North Korea Claims Hypersonic Missile Test Launch

It would be the North's first ballistic test of 2024
By Newser Editors and Wire Services
Posted Jan 15, 2024 7:12 AM CST
North Korea Kicks Off 2024 With Missile Test
This photo provided by the North Korean government shows what it says was a flight test of a new solid-fuel intermediate-range missile in North Korea on Sunday. Independent journalists weren't given access to cover the event depicted in this image distributed by the North Korean government. The content...   (Korean Central News Agency/Korea News Service, via AP)

North Korea on Monday said it flight-tested a new solid-fuel intermediate-range missile tipped with a hypersonic warhead as it pursues more powerful, harder-to-detect weapons designed to strike remote US targets in the region. The report by North Korea's state media came a day after the South Korean and Japanese militaries detected the launch from a site near the North Korean capital of Pyongyang, in what was the North's first ballistic test of 2024. The launch came two months after North Korea said it successfully tested engines for a new solid-fuel intermediate-range ballistic missile, which reflected a push to advance its lineup of weapons targeting US military bases in Guam and Japan, per the AP.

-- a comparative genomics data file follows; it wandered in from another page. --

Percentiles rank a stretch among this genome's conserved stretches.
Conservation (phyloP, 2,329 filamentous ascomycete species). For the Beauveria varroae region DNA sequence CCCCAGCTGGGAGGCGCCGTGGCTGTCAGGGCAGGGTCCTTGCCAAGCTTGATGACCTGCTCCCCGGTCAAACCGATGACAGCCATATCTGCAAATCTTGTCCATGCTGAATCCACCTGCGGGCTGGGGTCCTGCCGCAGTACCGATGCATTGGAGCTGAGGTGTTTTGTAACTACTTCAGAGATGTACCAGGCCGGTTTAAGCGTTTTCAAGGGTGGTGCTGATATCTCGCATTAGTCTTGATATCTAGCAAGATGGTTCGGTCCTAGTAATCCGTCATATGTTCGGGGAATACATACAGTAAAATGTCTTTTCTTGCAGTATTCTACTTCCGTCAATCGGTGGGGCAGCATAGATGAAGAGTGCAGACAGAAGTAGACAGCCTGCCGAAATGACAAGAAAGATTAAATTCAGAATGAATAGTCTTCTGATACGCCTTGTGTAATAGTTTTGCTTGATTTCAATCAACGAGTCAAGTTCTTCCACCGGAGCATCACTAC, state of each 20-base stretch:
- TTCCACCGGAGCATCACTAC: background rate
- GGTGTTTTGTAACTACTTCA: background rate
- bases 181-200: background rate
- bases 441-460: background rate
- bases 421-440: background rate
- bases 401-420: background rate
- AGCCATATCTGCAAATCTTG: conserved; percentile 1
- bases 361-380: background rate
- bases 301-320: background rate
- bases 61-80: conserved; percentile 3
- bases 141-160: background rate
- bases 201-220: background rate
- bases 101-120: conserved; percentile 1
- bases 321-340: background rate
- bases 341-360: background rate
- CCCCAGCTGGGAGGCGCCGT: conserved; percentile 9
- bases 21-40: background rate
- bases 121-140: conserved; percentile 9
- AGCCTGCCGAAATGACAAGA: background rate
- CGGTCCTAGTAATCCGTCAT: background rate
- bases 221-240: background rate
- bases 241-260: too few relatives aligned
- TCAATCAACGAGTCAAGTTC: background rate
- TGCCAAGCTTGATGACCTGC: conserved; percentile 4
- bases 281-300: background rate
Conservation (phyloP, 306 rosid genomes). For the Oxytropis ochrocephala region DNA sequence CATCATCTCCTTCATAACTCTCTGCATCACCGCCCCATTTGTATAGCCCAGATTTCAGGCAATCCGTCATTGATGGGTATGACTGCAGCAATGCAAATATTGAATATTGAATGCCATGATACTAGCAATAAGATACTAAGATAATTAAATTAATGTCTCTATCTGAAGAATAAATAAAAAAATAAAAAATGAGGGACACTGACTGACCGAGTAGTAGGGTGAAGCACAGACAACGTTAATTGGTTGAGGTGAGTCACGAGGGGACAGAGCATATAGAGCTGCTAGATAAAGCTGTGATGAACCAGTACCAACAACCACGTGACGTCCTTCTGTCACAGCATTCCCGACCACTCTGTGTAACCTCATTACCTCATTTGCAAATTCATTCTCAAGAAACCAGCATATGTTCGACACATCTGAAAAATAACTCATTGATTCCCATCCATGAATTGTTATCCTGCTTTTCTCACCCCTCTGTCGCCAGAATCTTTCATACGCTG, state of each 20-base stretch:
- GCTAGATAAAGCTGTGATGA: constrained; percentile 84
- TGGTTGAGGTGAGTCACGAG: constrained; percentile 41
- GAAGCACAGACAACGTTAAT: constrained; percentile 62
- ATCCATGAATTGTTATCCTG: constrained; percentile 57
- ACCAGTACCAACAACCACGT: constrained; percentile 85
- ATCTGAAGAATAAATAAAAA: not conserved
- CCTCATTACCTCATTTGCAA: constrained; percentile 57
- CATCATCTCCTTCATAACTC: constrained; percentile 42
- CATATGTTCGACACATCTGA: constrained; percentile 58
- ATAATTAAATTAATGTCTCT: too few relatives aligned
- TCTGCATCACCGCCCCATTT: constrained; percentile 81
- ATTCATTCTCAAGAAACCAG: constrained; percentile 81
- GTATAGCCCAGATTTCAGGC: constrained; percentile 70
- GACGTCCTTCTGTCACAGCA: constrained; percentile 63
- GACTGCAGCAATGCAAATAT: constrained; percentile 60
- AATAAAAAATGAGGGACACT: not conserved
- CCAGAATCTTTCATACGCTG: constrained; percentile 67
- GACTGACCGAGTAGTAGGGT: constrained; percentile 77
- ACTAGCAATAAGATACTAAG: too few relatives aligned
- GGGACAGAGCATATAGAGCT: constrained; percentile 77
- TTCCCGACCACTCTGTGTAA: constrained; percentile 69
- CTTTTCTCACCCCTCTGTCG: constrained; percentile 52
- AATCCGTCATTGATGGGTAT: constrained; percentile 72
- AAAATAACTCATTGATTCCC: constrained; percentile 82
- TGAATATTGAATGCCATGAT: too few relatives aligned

The North's official Korean Central News Agency said Sunday's launch was aimed at verifying the reliability of the missile's solid-fuel engines and the maneuverable flight capabilities of the hypersonic warhead, which the report implied was an upgraded version of previous vehicles designed to perform intermediate-range strikes. The report described the test as a success but didn't provide details. It also didn't mention whether North Korean leader Kim Jong Un attended the test, which it said was part of the country's regular weapons development activities and didn't affect the security of neighbors. South Korea's Joint Chiefs of Staff said the missile flew about 620 miles before landing in the waters between the Korean Peninsula and Japan.

The North's existing intermediate-range ballistic missiles, or IRBMs, including the Hwasong-12 that may be able to reach the US military hub of Guam in the Pacific, are powered by liquid-fuel engines, which are fueled up before launch and can't stay fueled for long. Missiles with built-in solid propellants can be made ready to launch faster and are easier to move and conceal, theoretically making it harder for adversaries to detect and preempt the launch. More flight tests are likely to come soon and raise the alarm of neighbors. North Korea has flown Hwasong-12 IRBMs over Japan three different times since 2017. Lee Sung Joon, spokesperson for South Korea's Joint Chiefs of Staff, said the military was analyzing the North's latest test but declined to elaborate. More here.

(More North Korea stories.)

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